What's Your Sports Report?
Hi, Junior Journalist—or should we say Junior Sports Journalist? As you’ve probably figured out, this week’s mission is all about athletics. Are you ready to report on sports?
Mission 4: What's Your Sports Report?
Sean Gregory is a senior sports correspondent for TIME magazine. He says being a sports journalist involves more than just going to games. Like all good journalists, Gregory works hard to write a compelling story. First, he decides which athlete or event he wants to cover. He talks to sources such as coaches and spectators to get different perspectives. And he looks at data compiled by sports analysts. This data helps him put the story in context.
Junior Journalists, we want to know: What's your sports report? Choose an event to cover. It might be one you can watch on TV, such as an Olympics competition or the Super Bowl. Or maybe it’s your sister’s soccer game, or a school basketball tournament. Take notes. Interview athletes and fans. Then write or draw your report. Don’t forget to tell us who won! Ask a teacher, parent, or guardian to send us your submission here or at email@example.com.
Click here to learn more about the TFK Press Club and to access other missions.
Hear from Junior Journalists
Hi! My name is Hunter. Welcome back to TIME for Kids Sports Live! We will be covering my flag football game. I'm one of the running backs. It was the closest game this season. It was the fifth-grade Gators (3–0) vs. the Trojans (3–0). We started the game with the ball in our possession, and with me getting the ball and throwing it to our quarterback. Bam! He scored. That’s the story of the week.
The game was getting intense. Everyone was getting quiet. We were down (24–26), but it’s fourth and goal and our ball. The other team blitzes our quarterback. He runs around two opposing players and dives into the end zone. We won! The final score was 30–26. We’re still undefeated. After the game, everyone was tired. The Gators are now 4–0 and the Trojans are 3–1. Hunter G., 11, California
I watched a previous Olympic figure skating competition. Kim Yuna from South Korea won the gold medal in the 2010 Winter Olympics. She was like a dancing flower. She did a triple jump and earned a 78.50 score on short program. In the free skating event, she was like a little flying fairy. She got a score of 150.06 and a gold medal. It was a wonderful competition. I want to be like Kim Yuna! Kate B., 9, South Korea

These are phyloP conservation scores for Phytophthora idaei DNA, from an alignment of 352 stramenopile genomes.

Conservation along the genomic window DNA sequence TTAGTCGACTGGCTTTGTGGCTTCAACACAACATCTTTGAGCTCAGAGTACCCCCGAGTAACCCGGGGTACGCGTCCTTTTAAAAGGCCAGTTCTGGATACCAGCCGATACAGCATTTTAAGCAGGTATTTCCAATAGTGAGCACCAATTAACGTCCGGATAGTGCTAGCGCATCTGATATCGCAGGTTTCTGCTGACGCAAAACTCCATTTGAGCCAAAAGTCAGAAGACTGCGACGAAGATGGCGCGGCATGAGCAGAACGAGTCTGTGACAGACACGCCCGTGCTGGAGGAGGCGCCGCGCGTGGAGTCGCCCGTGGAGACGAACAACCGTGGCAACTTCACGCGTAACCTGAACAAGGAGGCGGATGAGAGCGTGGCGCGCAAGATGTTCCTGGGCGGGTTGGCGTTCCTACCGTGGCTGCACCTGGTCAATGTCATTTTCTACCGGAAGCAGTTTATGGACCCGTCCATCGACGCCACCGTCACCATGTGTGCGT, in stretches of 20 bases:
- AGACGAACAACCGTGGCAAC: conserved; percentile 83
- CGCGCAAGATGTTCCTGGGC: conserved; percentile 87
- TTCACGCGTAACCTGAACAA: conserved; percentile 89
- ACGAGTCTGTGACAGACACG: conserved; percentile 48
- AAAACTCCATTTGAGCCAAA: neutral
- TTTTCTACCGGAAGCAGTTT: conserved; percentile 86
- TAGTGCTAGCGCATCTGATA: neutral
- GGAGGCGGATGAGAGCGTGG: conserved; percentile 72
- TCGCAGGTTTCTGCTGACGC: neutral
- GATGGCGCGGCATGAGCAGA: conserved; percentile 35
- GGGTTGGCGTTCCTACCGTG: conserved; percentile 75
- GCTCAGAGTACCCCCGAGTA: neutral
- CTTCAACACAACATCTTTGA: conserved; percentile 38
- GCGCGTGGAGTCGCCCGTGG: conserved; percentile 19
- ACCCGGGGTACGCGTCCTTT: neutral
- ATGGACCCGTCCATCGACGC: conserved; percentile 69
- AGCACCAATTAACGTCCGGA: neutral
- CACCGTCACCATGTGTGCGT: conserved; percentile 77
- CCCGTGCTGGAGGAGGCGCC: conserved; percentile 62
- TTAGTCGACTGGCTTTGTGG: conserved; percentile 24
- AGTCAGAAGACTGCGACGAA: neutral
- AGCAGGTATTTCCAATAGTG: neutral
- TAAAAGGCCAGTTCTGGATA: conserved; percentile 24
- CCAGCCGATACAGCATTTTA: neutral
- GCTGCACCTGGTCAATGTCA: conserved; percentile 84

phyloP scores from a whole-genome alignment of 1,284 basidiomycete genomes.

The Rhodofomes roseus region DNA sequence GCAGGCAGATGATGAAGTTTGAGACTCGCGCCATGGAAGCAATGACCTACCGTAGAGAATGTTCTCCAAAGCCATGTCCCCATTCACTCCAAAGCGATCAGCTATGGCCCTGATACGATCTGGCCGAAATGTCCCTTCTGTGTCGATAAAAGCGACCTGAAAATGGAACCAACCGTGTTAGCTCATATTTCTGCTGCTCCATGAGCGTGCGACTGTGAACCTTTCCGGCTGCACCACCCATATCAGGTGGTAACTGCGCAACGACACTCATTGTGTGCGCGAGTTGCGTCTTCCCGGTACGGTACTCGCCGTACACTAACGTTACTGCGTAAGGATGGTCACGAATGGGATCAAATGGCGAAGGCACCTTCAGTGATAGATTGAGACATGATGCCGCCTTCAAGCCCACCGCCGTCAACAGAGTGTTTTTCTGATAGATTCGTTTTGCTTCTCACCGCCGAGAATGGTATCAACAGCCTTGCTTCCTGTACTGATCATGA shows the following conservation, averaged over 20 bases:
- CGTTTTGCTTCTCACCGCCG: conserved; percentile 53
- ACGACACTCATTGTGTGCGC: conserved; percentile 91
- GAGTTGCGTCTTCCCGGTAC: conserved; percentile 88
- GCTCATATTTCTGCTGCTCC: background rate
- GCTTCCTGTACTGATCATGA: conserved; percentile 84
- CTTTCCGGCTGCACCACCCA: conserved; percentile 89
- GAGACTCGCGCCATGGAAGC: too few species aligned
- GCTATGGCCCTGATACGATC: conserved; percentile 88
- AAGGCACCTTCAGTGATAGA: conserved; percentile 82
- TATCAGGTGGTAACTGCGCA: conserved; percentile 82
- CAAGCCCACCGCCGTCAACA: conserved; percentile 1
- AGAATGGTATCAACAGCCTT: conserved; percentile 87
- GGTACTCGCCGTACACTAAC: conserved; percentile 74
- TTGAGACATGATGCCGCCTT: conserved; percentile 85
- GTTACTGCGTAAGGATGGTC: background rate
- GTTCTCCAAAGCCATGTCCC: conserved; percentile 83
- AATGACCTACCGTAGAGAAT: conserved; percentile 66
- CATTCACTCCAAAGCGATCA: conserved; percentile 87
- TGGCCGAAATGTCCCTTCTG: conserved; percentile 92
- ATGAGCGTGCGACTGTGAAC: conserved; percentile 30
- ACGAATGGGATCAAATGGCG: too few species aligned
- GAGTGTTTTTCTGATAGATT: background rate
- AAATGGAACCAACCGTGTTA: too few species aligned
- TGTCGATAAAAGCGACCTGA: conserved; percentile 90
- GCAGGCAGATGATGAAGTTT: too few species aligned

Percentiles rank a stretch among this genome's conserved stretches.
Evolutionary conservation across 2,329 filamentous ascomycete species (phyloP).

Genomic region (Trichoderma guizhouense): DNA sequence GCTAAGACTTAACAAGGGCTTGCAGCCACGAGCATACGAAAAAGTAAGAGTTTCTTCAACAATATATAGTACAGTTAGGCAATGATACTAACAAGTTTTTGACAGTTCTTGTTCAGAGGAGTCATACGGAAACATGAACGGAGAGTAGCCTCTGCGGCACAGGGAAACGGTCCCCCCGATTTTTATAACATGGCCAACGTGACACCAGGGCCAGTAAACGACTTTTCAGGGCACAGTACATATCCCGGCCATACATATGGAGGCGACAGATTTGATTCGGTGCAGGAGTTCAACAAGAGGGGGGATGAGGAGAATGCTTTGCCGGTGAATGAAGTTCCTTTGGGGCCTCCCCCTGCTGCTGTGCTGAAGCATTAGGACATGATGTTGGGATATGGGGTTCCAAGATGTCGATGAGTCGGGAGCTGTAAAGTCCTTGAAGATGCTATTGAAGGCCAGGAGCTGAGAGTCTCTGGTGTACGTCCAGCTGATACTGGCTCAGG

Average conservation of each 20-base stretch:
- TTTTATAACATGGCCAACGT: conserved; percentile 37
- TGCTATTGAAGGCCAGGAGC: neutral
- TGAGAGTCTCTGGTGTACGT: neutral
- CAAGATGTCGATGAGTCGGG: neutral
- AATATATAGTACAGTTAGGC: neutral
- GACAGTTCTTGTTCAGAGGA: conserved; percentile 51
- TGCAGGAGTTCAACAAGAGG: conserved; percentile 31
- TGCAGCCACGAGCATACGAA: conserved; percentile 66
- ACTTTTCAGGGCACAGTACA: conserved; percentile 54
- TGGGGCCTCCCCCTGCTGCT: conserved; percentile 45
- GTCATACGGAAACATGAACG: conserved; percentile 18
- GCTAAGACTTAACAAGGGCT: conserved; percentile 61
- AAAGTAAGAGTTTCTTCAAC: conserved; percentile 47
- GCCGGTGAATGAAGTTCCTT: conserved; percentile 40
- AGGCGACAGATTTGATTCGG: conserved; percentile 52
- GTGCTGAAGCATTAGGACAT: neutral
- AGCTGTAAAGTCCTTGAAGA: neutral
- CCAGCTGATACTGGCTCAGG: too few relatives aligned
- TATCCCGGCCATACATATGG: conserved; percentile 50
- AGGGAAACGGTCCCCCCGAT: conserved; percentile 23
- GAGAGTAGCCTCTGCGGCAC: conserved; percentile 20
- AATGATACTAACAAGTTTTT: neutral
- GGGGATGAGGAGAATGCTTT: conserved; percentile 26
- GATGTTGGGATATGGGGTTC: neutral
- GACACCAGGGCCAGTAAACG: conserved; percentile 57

I have been watching the Winter Olympics every day and night, and I find it very entertaining. I love to watch figure skating. I love watching Nathan Chen, and seeing the skaters glide on the ice. My favorite skier is Mikaela Shiffrin. Right now, I’m watching snowboarding, and I learned that Shaun White has been in five Olympics. That’s my sports report! Ingrid T., 8, New Jersey
I went to a Villanova-versus–Seton Hall college basketball game at Wells Fargo Center in Philadelphia, Pennsylvania. It was very exciting. The final score was 73–67, Villanova. At one point, Villanova was losing, and I told my dad, “We need a dunk!” Three seconds later, Villanova forward Brandon Slater dunked! Everyone on the Villanova team contributed to the win. All five starters for Villanova scored at least 10 points. It was a back-and-forth game that came down to the last minute. Way to go, Villanova! Leo T., 8, New Jersey
It was the fourth period. My team had just gotten the ball, and we were moving down the court. We were winning 26–10. Someone on the other team took the ball and went for an open layup, but missed. My teammate got the ball and took it down the court again. I got on the court with three seconds left in the game. My teammate passed to me, and I shot—and scored! My first buzzer-beater! Everyone started crowding around and cheering. I will never forget it. When I left, my dad and brother were so happy for me. This was the best basketball game of my life! Rose T., 8, New Jersey
Junior Journalist submissions have been edited only for length and clarity. They are not intended to reflect the views of TIME for Kids. Ages are accurate as of the time of submission.